TECHNOLOGY THROUGH OUR EYES: The ins and outs of Uber, Lyft and other new transportation methods by Gary M. Kaye, LOL contributing writer, CCO,

For many seniors, driving is becoming increasingly problematic. In some cases, it’s a matter of slowing reflexes. Other times, it’s because of poor night vision. Sometimes it’s simply a matter of confidence. But giving up a car has long meant giving up freedom and mobility. In more and more communities, it’s becoming less of an issue as ride sharing services, primarily Uber and Lyft, expand their reach into senior communities.
These 70, 80 and 90-plus-year-old seniors are embracing smartphone apps, especially when it comes to their newfound freedom of transportation, due to services like Lyft, etc. While the active retirement community offers transportation services, some residents want greater control and ability to decide when and where they want to go on their own schedules. Popular among residents aside from Uber and Lyft is assistance from the telephone service GoGoGrandparent, which bridges the gap between the senior customer and the app service.
The concierge at Palace Coral Gables will help a resident set up an app. For those who don’t have or are not comfortable with smartphones, GoGoGrandparent is a telephone service that can be set up by an adult child or caretaker. The service will inform the responsible party about the name of the driver, the arrival time, and answer any questions along the way. The account can be set up so the touch of a button on a landline phone can send the car to the senior’s home. For the return trip, dialing that service number and hitting “2” will send a car to what had been the drop-off location.
Residents at Palace Coral Gables are using Uber and Lyft for grocery shopping, doctors’ appointments, and almost anything they would have normally done with their own cars. It’s an affordable option and helps contribute to their independence. And it means they don’t have to rely on family, friends or the community’s transportation.
According to the management at Palace, the more they use these apps, the more comfortable they become. Other benefits include the Fare Estimation app so they’ll know in advance the cost of each trip. They don’t have to worry about a driver taking a circuitous route to raise the cost of a fare. There is also the Split Fare option, so they can take advantage of lower fares if they choose to share the ride and cost with a friend.
The Palace staff helped 80-year-old Hugo Carvajal set up the Uber app; because he is a former engineer, he got the hang of it easily. Usually, he uses Uber services once a week to visit his sister and friends, or for a doctor’s visit or even a concert. It actually offers him the freedom to attend evening events since he is unable to drive at night. He’s been using the service for about six months.
“It gives me the freedom to go anywhere and it’s so great,” he says. “I have as much freedom as using a car. I’ve had no problems and used it to go as far as West Palm Beach and west Broward County. The drivers are very nice and the price is economical. I feel very peaceful using the service, and it helps me from getting lost or fighting traffic. No cash is involved which is helpful.”
He still owns a car, but is looking to sell it. As for self-driving cars, he says it’s something he’d consider.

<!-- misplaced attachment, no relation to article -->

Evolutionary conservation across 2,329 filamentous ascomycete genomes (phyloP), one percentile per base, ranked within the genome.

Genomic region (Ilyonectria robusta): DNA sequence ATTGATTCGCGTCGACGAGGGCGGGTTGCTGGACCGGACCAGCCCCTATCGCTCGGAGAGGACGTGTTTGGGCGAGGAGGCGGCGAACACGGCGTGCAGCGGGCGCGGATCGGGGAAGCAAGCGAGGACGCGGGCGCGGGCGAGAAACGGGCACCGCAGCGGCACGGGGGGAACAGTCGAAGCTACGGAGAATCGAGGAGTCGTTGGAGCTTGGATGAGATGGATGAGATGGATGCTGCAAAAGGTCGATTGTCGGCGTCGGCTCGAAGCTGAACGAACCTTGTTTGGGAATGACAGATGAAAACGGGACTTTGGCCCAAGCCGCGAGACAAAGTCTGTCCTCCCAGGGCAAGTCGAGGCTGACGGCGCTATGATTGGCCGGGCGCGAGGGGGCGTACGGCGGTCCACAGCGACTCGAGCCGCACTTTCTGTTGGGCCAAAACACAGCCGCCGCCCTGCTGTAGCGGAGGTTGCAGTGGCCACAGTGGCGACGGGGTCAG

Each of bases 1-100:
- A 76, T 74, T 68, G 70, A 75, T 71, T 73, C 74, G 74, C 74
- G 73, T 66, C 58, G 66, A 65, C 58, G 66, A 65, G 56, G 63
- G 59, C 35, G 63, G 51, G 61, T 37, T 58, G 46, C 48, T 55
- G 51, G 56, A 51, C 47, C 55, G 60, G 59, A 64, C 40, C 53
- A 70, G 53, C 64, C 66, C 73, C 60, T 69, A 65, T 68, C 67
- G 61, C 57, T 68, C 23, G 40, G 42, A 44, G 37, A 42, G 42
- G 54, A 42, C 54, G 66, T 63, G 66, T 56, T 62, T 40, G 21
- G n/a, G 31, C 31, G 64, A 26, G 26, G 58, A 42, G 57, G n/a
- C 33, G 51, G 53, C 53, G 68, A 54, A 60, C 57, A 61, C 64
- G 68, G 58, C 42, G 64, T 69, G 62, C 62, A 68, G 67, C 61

“I’d give it a try, and as a retired engineer who worked in the automobile industry; I think I would love to try it.”
He says he most commonly uses the service about once a week. “I also use the Uber service when I invite people to visit me at The Palace.”
96-year-old Harriet Gerson got help from her granddaughter to set up the Lyft app for her, and now she uses it four to five times a week. She’s been using Lyft for about eight months and says the drivers are very helpful. Since she needs to use a walker, they always make sure she to drop her off right at the front door. She relies on The Palace’s transportation to take her shopping to Dadeland, Merrick Park and other shopping venues.

Waiting just around the bend are Uber and Lyft’s efforts to create the self-driving car. There’s plenty at stake. When they get it right, consumers will be able to order a car to their doorsteps to take them on the same errands that Uber and Lyft will perform today. Eventually, Uber and Lyft know it will save them the costs of the drivers. But don’t expect this to all happen next month or even next year. Both companies have trials underway to test out the concept. Even though the experimental cars are doing the driving, there’s still someone along to make sure everything goes as planned.
Malcom Glenn is director of strategic partnerships for Uber. He says the first self-driving Ubers will be using pre-planned routes. That way the programmers can learn traffic patterns, potential obstacles, even construction patterns and potholes. In other words, the route would be specifically planned to avoid bumps in the road. Glenn calls it the first step toward self-driving cars. Only after that technology is proven will we see the next step: routes that can be planned on an as-needed basis
To be honest there are still a lot of impediments to making Uber and Lyft a ubiquitous solution for senior mobility, and some of those may not be solved by self-driving cars. Accessibility is a big one. Neither Uber nor Lyft is well-equipped with enough accessible vehicle to accommodate the needs of seniors with disabilities, whether it be a wheelchair, or low vision, or even poor hearing. In order for these services to really take off, they’re going to need the ability to get folks out the door, or in the door, at their destination. In the short run that may be a lot more of a practical problem than the advent of self-driving cars.